BELOIT - State lawmakers are divided on partisan lines regarding a redistricting proposal by Gov. Tony Evers to redraw the legislative and congressional maps included in the 2019-2021 state budget.
Evers proposed directing the Legislative Reference Bureau to draft new maps under the direction of the Redistricting Advisory Committee, a newly established nonpartisan group by the governor's office. Evers has compared his proposal to a similar model used in Iowa that saw sweeping nonpartisan redistricting reform.
Wisconsin's current maps, last redrawn in 2011, are still held up in the courts.
In November of 2016, the U.S. District Court for the Western District of Wisconsin found the district maps for the Wisconsin State Assembly represented illegal partisan gerrymandering. Former Republican Attorney General Brad Schimel appealed the ruling to the U.S. Supreme Court.
A trial in state district court could come this year after the U.S. Supreme Court sent the 2015 case back to a lower court last June. The case came before the U.S. Supreme Court for oral arguments in October of 2017 but was sent back after the map challenges had failed to demonstrate standing to bring a complaint under Article 3 of the U.S. Constitution related to judicial authority. In January, the lower court postponed the trial, originally set for April, to later in 2019 after a three-month delay.
Rep. Mark Spreitzer, D-Beloit, and other Democrats have tried since 2015 to remove redistricting authority from lawmakers and transfer cartographic powers of the pen to a nonpartisan commission. Similar legislation that was co-authored by Spreitzer has been reintroduced by other Assembly Democrats in each successive session, to no avail. The GOP-controlled Assembly has yet to hold hearings on any redistricting bill and have barred it from floor debate.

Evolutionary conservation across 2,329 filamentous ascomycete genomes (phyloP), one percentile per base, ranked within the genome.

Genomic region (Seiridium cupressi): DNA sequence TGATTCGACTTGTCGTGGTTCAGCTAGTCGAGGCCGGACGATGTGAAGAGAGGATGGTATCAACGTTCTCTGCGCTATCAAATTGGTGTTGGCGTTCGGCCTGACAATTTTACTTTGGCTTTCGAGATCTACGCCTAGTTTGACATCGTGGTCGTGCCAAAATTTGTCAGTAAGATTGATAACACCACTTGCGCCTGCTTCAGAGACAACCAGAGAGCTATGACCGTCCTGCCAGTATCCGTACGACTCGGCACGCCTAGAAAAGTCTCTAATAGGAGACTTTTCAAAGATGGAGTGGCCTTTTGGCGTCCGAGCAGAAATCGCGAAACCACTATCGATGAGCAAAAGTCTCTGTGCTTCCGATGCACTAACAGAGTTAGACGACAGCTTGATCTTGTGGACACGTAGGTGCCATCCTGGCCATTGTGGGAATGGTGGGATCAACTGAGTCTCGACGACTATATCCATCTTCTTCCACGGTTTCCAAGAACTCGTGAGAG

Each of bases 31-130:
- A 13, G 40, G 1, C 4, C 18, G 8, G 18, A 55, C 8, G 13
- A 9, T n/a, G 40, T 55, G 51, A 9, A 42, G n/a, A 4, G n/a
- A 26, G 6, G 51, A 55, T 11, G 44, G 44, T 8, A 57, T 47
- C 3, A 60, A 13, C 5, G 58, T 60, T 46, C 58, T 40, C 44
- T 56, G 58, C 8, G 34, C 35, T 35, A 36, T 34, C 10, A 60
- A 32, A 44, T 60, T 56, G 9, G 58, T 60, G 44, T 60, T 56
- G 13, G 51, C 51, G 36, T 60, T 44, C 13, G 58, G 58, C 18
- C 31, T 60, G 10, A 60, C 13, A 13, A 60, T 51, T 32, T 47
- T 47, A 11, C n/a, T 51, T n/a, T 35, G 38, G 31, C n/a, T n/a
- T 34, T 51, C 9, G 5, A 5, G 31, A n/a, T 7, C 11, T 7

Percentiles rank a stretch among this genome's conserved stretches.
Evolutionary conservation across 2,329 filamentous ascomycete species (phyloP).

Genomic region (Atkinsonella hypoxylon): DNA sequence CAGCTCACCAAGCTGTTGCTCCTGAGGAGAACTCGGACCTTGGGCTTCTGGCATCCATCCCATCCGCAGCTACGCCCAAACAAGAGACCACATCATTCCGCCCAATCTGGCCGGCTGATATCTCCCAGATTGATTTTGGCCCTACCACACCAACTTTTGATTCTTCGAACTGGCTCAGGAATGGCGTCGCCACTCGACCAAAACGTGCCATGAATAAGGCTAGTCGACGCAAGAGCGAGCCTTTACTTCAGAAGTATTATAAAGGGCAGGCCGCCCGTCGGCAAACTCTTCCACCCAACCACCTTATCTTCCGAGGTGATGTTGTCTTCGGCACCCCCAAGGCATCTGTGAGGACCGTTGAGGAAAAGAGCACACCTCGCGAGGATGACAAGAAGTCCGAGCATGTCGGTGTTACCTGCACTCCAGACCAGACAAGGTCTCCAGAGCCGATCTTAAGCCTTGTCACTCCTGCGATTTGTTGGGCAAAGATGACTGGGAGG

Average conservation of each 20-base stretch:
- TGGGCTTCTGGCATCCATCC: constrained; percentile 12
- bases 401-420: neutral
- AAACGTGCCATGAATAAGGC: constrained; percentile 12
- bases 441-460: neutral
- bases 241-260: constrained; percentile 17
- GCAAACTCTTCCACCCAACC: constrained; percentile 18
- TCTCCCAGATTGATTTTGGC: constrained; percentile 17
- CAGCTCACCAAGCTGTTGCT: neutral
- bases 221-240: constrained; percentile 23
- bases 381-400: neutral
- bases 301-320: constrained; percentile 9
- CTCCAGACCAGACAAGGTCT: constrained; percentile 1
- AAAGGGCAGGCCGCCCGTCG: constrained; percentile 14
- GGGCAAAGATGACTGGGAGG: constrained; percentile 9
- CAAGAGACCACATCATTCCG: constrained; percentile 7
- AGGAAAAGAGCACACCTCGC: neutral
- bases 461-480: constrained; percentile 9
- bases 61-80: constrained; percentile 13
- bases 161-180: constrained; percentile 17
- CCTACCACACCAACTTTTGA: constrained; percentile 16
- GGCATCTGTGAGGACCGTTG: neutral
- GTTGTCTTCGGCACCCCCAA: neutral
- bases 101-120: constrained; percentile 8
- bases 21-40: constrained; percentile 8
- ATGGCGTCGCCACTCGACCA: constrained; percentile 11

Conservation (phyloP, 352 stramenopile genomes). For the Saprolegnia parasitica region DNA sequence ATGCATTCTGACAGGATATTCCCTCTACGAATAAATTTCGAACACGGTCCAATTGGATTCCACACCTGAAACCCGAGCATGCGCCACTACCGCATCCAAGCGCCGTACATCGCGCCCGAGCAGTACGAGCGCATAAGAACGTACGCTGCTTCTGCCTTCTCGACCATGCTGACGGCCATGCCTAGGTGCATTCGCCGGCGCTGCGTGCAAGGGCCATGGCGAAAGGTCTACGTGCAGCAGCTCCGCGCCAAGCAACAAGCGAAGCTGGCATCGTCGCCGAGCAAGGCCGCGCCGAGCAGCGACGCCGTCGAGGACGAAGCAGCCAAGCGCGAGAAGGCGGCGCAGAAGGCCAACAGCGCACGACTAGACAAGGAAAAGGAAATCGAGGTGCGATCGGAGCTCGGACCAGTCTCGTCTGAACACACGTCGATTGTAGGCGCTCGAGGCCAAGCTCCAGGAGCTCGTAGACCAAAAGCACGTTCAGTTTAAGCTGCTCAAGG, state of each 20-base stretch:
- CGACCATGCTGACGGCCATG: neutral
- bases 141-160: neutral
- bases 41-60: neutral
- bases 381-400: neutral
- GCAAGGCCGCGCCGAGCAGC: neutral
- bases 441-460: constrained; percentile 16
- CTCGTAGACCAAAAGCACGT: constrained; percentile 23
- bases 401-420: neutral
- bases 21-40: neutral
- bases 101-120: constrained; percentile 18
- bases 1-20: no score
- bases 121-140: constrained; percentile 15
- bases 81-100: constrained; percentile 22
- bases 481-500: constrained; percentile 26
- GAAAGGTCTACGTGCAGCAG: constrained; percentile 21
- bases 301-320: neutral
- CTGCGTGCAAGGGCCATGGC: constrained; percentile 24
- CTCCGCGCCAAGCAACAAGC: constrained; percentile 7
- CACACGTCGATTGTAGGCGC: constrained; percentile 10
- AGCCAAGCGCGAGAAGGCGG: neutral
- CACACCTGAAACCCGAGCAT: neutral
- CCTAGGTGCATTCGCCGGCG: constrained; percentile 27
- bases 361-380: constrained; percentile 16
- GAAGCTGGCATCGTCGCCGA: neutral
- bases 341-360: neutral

"Gerrymandering has undermined our state's democracy for too long. It has allowed a group of legislators - supported only by a rigged map and a minority of voters - to execute a radical agenda that has hurt families, wasted taxpayer dollars, and taken our state backward," Spreitzer said. "Voters rejected that agenda last November when they elected Governor Evers, but their will was thwarted by unconstitutional rigged maps that allowed this 'minority majority' to cling to power."
Rep. Amy Loudenbeck, R-Clinton, said she felt the issue should be separate from the 2019-2021 budget discussions. Loudenbeck said consideration of changes should come after all court cases challenging the current redistricting map had been resolved.
"I am supportive of looking at other options, and having the discussion outside of the budget process," she said.
Loudenbeck's district was redrawn following the 2011 redistricting effort that split a portion of Beloit into two Assembly districts. Critics of the 2011 effort said at the time the redistricting diluted Beloit's influence in future elections, and made the 31st Assembly District secure for any future GOP candidate by picking up a bigger share of Walworth County.
Wisconsin was awarded eight congressional seats following the 2010 national census. A new census will be conducted in 2020, triggering the next redistricting process.
Loudenbeck also argues any redistricting changes would need to come via constitutional amendment.
"The identical resolution would need to pass both houses in two consecutive sessions and then pass with majority support on a statewide ballot," Loudenbeck said. "Adding language to the budget the way Governor Evers has proposed, even if passed and signed into law, would have no binding effect on any future legislature."
Sen. Janis Ringhand, D-Evansville, said the proposal made by Evers was "long overdue." Ringhand cited results from the most recent general election as evidence of a broken system. Last November, GOP lawmakers won over 63 percent of the seats in the Assembly despite winning just 47 percent of total votes cast.
"Without redistricting reform Republicans will continue to ignore the majority of the voters in Wisconsin who want the government to fund our public schools, repair our roads, protect our water, and reform healthcare," Ringhand said.
Sen. Steve Nass, R-Whitewater, said installing power in the hands of a nonpartisan organization could lead to future issues, citing turmoil from the now-defunct Government Accountability Board and the 2012 recall election investigation of former governor Scott Walker. Republicans strongly opposed the board for its investigations funded by tax dollars against lawmakers.
"I don't support shifting the Legislature's constitutional duty of redistricting to a bunch of Madison bureaucrats," Nass said. "This is just another extreme budget proposal from Governor Evers meant to create a fight with the Legislature."
Evers will announce his full budget proposal tonight in Madison.